Girl Out of Water – Laura Silverman – Sourcebooks Fire – Published 2 May 2017
Anise Sawyer plans to spend every minute of summer with her friends: surfing, chowing down on fish tacos drizzled with wasabi balsamic vinegar, and throwing bonfires that blaze until dawn. But when a serious car wreck leaves her aunt, a single mother of three, with two broken legs, it forces Anise to say goodbye for the first time to Santa Cruz, the waves, her friends, and even a kindling romance, and fly with her dad to Nebraska for the entire summer. Living in Nebraska isn’t easy. Anise spends her days caring for her three younger cousins in the childhood home of her runaway mom, a wild figure who’s been flickering in and out of her life since birth, appearing for weeks at a time and then disappearing again for months, or even years, without a word.
Complicating matters is Lincoln, a one-armed, charismatic skater who pushes Anise to trade her surfboard for a skateboard. As Anise draws closer to Lincoln and takes on the full burden and joy of her cousins, she loses touch with her friends back home – leading her to one terrifying question: will she turn out just like her mom and spend her life leaving behind the ones she loves.
Girl Out Of Water is an easy YA contemporary novel about an unexpected summer, family commitments, new relationships, and hanging onto old friendships.
For Anise, surfing is everything, so her summer plans consist of surfing, spending time with her friends surfing, attending the Surf Break festival, and more surfing. So, when her dad informs her that they will be spending the entire summer in Nebraska caring for her cousins as her aunt recuperates from a serious car accident, she is more than a little upset. But the summer ends up being not so bad as she reconnects with her cousins, meets a new guy, learns to skateboard, and finally has a chance to learn a little more about her long-absent mother.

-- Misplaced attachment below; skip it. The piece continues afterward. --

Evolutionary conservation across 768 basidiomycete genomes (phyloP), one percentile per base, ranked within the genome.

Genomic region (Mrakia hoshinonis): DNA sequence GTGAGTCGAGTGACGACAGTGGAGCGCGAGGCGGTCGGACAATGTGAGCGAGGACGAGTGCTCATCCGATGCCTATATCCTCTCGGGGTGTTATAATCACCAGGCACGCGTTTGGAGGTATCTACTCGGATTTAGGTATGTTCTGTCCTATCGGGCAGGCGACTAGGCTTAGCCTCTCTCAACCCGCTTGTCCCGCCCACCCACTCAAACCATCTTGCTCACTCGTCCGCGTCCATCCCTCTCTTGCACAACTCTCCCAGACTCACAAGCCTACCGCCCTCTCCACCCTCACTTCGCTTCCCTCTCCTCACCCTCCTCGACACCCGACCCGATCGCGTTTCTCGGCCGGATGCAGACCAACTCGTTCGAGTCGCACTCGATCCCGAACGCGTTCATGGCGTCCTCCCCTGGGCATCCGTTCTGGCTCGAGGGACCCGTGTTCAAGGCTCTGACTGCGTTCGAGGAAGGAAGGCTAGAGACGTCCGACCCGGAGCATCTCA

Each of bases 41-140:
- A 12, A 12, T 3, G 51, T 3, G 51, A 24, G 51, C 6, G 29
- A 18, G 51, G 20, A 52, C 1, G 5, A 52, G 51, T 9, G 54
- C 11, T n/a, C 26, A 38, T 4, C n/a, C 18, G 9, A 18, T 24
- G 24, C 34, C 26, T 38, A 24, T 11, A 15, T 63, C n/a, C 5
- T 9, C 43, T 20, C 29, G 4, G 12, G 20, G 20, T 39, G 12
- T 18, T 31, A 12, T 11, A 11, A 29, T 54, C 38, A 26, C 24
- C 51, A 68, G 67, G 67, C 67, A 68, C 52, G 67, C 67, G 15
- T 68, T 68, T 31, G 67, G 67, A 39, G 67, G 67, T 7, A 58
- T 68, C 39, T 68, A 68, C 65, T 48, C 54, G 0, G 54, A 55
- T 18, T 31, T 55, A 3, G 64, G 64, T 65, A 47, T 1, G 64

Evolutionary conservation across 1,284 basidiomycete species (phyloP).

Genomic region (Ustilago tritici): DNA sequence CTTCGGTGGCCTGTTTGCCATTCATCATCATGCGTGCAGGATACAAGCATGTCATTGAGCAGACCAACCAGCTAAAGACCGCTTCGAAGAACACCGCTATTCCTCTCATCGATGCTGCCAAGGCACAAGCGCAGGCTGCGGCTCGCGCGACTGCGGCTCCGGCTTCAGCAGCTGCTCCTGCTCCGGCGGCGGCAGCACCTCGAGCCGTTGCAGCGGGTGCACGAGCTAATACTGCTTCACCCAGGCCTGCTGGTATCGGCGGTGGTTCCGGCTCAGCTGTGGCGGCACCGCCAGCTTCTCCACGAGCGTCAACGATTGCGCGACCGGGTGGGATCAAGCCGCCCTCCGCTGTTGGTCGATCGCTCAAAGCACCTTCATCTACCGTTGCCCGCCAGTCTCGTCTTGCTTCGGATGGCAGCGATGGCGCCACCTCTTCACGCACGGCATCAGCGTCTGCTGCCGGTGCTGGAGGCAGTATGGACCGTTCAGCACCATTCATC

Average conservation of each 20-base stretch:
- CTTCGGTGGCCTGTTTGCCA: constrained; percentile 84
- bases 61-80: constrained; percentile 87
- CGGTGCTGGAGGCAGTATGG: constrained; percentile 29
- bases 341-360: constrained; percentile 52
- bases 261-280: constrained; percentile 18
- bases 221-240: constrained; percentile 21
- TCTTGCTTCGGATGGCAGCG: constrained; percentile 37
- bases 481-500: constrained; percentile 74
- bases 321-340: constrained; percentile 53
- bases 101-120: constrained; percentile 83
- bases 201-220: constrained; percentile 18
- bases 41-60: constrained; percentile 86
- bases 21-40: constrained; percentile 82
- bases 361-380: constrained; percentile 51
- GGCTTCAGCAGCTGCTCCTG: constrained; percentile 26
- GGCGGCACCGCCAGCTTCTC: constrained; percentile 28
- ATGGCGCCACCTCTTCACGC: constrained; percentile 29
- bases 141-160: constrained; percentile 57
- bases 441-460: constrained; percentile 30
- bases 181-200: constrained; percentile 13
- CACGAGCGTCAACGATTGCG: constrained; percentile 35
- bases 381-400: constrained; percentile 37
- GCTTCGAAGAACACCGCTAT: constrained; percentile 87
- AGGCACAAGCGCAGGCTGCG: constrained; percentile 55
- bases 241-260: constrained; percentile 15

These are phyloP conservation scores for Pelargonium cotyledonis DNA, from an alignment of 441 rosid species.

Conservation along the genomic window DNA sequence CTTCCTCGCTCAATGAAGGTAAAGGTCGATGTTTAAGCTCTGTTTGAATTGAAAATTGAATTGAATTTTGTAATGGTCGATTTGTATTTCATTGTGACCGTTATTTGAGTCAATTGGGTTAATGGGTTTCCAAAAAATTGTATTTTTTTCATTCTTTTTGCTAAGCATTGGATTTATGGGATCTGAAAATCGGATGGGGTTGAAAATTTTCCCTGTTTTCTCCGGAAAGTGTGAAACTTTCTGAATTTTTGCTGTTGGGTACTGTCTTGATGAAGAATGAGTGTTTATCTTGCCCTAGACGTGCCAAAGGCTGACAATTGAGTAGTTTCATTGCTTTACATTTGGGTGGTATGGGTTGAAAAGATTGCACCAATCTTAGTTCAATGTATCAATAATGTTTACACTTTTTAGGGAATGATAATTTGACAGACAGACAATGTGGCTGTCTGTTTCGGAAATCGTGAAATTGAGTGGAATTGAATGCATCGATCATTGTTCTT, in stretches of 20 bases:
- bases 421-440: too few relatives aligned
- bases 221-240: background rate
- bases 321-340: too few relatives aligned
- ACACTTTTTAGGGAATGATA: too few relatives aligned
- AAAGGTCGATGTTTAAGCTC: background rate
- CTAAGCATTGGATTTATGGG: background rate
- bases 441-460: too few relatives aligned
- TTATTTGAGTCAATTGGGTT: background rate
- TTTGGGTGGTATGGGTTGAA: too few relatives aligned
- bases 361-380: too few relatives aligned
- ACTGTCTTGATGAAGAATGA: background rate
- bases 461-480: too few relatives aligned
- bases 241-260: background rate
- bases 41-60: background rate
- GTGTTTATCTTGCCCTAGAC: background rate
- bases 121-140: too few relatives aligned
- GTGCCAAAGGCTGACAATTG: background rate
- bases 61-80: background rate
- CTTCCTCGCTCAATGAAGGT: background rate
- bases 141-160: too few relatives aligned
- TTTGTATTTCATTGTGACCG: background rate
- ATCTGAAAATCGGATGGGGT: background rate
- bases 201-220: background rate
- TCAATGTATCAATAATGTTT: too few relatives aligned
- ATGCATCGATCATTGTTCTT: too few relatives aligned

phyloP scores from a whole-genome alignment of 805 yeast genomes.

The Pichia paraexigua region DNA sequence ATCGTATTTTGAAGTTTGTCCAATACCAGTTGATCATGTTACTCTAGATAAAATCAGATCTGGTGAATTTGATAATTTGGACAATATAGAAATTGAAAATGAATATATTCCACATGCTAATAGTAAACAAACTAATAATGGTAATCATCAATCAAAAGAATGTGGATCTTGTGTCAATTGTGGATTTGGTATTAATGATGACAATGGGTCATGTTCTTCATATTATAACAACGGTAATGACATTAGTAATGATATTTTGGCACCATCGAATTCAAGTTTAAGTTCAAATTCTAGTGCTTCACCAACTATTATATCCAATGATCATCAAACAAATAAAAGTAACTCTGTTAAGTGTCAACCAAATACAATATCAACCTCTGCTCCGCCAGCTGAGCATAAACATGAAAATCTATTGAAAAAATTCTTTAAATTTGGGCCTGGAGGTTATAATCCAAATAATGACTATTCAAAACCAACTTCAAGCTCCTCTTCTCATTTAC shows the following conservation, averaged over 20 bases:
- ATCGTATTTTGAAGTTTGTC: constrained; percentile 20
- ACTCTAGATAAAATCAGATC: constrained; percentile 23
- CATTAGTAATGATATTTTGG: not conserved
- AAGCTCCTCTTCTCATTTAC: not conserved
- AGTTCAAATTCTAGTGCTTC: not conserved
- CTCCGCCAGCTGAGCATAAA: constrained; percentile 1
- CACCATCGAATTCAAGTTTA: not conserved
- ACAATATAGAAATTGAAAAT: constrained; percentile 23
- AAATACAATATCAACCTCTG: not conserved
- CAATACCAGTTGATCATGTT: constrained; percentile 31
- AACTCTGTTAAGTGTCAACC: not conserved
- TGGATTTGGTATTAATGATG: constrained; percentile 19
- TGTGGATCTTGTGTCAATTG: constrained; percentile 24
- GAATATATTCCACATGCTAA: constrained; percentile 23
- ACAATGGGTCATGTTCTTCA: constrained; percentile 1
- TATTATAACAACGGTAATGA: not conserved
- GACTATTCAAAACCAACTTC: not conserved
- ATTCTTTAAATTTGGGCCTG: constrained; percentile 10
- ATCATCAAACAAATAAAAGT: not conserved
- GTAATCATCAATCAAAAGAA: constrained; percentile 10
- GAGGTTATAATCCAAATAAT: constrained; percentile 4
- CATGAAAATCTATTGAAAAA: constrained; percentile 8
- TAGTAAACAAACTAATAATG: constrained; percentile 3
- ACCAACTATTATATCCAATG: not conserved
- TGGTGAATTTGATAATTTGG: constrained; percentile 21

Anise loves the ocean, and you can see why with the way in which the author describes it. The freedom of the sea, the thrill of riding waves, and the connection that it brings to her friends. For Anise, everything pretty much revolves around surfing. Although I did find a few inconsistent details – you actually have to paddle to catch the wave rather than just wait for it to pick you up – the author captures the scenes of Anise’s life well.
The focus of this story, aside from the romance and surfing, is really Anise’s relationship with her mother. It is through learning a little more about her mother’s childhood and examining her own relationships through the summer that Anise comes to somewhat of an acceptance about their relationship. I had hoped this would be explored further, but it works where the author left it – after all, sometimes life isn’t completely tied up in a pretty bow.
To be honest, the majority of this book dragged. Not a lot happens and I wasn’t all that interested in Anise’s endless worrying about her ruined summer plans and how she might be forgotten by her friends. There were also a lot of detour explanations and backstory woven into the story that distracted me from the flow of the book.
The thing that really shakes up Anise’s summer is Lincoln. They connect over dares (who is the best skateboarder), games (competitions in the grocery store), and mini adventures, along with a road trip and sharing stories about their families. One thing that I absolutely loved was the way in which Lincoln’s disability was discussed. It’s not a big deal, it’s just a part of him, and while Anise at first stumbles around the topic a little, otherwise it doesn’t play a huge role. It’s just one little thing that makes up who he is but doesn’t define him. I love that. And it’s sad that I even need to mention that in my review. We need more books and characters like that.
Girl Out Of water is a fun contemporary romance, perfectly suited for summer reading.
The publishers provided an advanced readers copy of this book for reviewing purposes. All opinions are my own.
Category: Young adult fiction.
Themes: Family, absent parents, beach, surfing, summer, skateboarding, relationships, friendship, romance.
Reading age guide: Ages 14 and up.
Advisory: Very frequent coarse language, f*** (62), sh** (48), assh*** (16). Sexual references. Drug references.
Published: 2 May 2017 by Sourcebooks Fire.
Format: Paperback, ebook, audiobook. 320 pages.